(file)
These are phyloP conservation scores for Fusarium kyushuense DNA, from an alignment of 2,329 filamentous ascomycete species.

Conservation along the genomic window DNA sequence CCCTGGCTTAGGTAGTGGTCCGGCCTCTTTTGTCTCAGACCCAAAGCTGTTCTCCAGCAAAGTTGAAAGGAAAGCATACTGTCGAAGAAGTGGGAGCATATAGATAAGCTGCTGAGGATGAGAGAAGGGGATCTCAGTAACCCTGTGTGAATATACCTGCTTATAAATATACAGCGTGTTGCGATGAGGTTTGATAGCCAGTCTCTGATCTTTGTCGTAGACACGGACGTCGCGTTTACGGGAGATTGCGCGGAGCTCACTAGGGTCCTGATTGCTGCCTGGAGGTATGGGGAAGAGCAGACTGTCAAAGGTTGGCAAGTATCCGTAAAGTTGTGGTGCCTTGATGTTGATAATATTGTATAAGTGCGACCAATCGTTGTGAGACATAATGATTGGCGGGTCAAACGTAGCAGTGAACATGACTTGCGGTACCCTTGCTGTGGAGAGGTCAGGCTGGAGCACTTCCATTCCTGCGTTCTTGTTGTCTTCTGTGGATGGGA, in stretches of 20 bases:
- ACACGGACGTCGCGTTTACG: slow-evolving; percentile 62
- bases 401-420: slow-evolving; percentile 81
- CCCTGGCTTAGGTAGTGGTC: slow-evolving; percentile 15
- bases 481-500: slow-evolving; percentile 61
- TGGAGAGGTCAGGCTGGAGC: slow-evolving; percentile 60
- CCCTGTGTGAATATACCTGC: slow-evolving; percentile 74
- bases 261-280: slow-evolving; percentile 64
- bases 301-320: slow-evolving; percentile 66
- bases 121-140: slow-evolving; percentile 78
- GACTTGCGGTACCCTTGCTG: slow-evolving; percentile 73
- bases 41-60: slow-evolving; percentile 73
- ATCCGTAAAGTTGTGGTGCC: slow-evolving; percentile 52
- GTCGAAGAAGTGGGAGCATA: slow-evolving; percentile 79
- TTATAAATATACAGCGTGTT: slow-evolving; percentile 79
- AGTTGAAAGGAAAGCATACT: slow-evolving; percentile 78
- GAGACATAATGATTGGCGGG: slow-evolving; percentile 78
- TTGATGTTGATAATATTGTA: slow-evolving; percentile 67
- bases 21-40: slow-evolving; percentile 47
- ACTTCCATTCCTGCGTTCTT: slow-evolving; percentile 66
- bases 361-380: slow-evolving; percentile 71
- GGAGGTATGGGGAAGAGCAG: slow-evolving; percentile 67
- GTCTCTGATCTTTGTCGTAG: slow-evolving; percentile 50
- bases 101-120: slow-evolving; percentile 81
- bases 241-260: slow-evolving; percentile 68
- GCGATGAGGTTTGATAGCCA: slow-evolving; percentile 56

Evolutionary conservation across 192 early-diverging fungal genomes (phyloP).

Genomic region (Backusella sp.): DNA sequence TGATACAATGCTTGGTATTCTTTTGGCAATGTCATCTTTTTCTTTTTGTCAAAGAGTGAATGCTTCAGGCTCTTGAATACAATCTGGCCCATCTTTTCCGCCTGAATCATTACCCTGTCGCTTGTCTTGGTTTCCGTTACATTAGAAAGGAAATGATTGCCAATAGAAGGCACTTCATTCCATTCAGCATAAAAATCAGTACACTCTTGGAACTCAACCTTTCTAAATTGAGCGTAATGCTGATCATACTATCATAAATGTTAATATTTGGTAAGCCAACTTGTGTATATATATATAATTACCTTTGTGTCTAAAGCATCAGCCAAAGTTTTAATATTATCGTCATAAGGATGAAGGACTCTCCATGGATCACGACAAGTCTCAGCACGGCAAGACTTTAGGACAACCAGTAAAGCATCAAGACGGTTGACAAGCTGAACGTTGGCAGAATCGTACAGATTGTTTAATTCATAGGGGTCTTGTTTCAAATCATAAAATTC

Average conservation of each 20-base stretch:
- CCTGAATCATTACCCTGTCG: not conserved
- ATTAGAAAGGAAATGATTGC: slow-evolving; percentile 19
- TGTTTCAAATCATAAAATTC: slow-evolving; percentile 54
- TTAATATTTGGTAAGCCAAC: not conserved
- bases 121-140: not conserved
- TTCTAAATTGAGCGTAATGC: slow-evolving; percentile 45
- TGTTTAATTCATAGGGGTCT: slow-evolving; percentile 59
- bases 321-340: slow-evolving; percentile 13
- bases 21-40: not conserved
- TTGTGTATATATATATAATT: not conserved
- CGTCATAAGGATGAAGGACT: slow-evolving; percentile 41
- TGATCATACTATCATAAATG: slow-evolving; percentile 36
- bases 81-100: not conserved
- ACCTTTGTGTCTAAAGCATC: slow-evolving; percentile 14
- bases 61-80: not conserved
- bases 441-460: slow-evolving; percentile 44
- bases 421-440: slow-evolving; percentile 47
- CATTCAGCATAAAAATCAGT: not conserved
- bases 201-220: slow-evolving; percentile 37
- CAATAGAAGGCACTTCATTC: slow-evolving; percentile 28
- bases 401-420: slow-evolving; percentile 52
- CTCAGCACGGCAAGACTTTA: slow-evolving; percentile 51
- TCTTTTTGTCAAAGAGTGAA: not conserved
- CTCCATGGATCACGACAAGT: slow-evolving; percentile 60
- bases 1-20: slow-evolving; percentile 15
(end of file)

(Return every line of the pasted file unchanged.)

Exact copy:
These are phyloP conservation scores for Fusarium kyushuense DNA, from an alignment of 2,329 filamentous ascomycete species.

Conservation along the genomic window DNA sequence CCCTGGCTTAGGTAGTGGTCCGGCCTCTTTTGTCTCAGACCCAAAGCTGTTCTCCAGCAAAGTTGAAAGGAAAGCATACTGTCGAAGAAGTGGGAGCATATAGATAAGCTGCTGAGGATGAGAGAAGGGGATCTCAGTAACCCTGTGTGAATATACCTGCTTATAAATATACAGCGTGTTGCGATGAGGTTTGATAGCCAGTCTCTGATCTTTGTCGTAGACACGGACGTCGCGTTTACGGGAGATTGCGCGGAGCTCACTAGGGTCCTGATTGCTGCCTGGAGGTATGGGGAAGAGCAGACTGTCAAAGGTTGGCAAGTATCCGTAAAGTTGTGGTGCCTTGATGTTGATAATATTGTATAAGTGCGACCAATCGTTGTGAGACATAATGATTGGCGGGTCAAACGTAGCAGTGAACATGACTTGCGGTACCCTTGCTGTGGAGAGGTCAGGCTGGAGCACTTCCATTCCTGCGTTCTTGTTGTCTTCTGTGGATGGGA, in stretches of 20 bases:
- ACACGGACGTCGCGTTTACG: slow-evolving; percentile 62
- bases 401-420: slow-evolving; percentile 81
- CCCTGGCTTAGGTAGTGGTC: slow-evolving; percentile 15
- bases 481-500: slow-evolving; percentile 61
- TGGAGAGGTCAGGCTGGAGC: slow-evolving; percentile 60
- CCCTGTGTGAATATACCTGC: slow-evolving; percentile 74
- bases 261-280: slow-evolving; percentile 64
- bases 301-320: slow-evolving; percentile 66
- bases 121-140: slow-evolving; percentile 78
- GACTTGCGGTACCCTTGCTG: slow-evolving; percentile 73
- bases 41-60: slow-evolving; percentile 73
- ATCCGTAAAGTTGTGGTGCC: slow-evolving; percentile 52
- GTCGAAGAAGTGGGAGCATA: slow-evolving; percentile 79
- TTATAAATATACAGCGTGTT: slow-evolving; percentile 79
- AGTTGAAAGGAAAGCATACT: slow-evolving; percentile 78
- GAGACATAATGATTGGCGGG: slow-evolving; percentile 78
- TTGATGTTGATAATATTGTA: slow-evolving; percentile 67
- bases 21-40: slow-evolving; percentile 47
- ACTTCCATTCCTGCGTTCTT: slow-evolving; percentile 66
- bases 361-380: slow-evolving; percentile 71
- GGAGGTATGGGGAAGAGCAG: slow-evolving; percentile 67
- GTCTCTGATCTTTGTCGTAG: slow-evolving; percentile 50
- bases 101-120: slow-evolving; percentile 81
- bases 241-260: slow-evolving; percentile 68
- GCGATGAGGTTTGATAGCCA: slow-evolving; percentile 56

Evolutionary conservation across 192 early-diverging fungal genomes (phyloP).

Genomic region (Backusella sp.): DNA sequence TGATACAATGCTTGGTATTCTTTTGGCAATGTCATCTTTTTCTTTTTGTCAAAGAGTGAATGCTTCAGGCTCTTGAATACAATCTGGCCCATCTTTTCCGCCTGAATCATTACCCTGTCGCTTGTCTTGGTTTCCGTTACATTAGAAAGGAAATGATTGCCAATAGAAGGCACTTCATTCCATTCAGCATAAAAATCAGTACACTCTTGGAACTCAACCTTTCTAAATTGAGCGTAATGCTGATCATACTATCATAAATGTTAATATTTGGTAAGCCAACTTGTGTATATATATATAATTACCTTTGTGTCTAAAGCATCAGCCAAAGTTTTAATATTATCGTCATAAGGATGAAGGACTCTCCATGGATCACGACAAGTCTCAGCACGGCAAGACTTTAGGACAACCAGTAAAGCATCAAGACGGTTGACAAGCTGAACGTTGGCAGAATCGTACAGATTGTTTAATTCATAGGGGTCTTGTTTCAAATCATAAAATTC

Average conservation of each 20-base stretch:
- CCTGAATCATTACCCTGTCG: not conserved
- ATTAGAAAGGAAATGATTGC: slow-evolving; percentile 19
- TGTTTCAAATCATAAAATTC: slow-evolving; percentile 54
- TTAATATTTGGTAAGCCAAC: not conserved
- bases 121-140: not conserved
- TTCTAAATTGAGCGTAATGC: slow-evolving; percentile 45
- TGTTTAATTCATAGGGGTCT: slow-evolving; percentile 59
- bases 321-340: slow-evolving; percentile 13
- bases 21-40: not conserved
- TTGTGTATATATATATAATT: not conserved
- CGTCATAAGGATGAAGGACT: slow-evolving; percentile 41
- TGATCATACTATCATAAATG: slow-evolving; percentile 36
- bases 81-100: not conserved
- ACCTTTGTGTCTAAAGCATC: slow-evolving; percentile 14
- bases 61-80: not conserved
- bases 441-460: slow-evolving; percentile 44
- bases 421-440: slow-evolving; percentile 47
- CATTCAGCATAAAAATCAGT: not conserved
- bases 201-220: slow-evolving; percentile 37
- CAATAGAAGGCACTTCATTC: slow-evolving; percentile 28
- bases 401-420: slow-evolving; percentile 52
- CTCAGCACGGCAAGACTTTA: slow-evolving; percentile 51
- TCTTTTTGTCAAAGAGTGAA: not conserved
- CTCCATGGATCACGACAAGT: slow-evolving; percentile 60
- bases 1-20: slow-evolving; percentile 15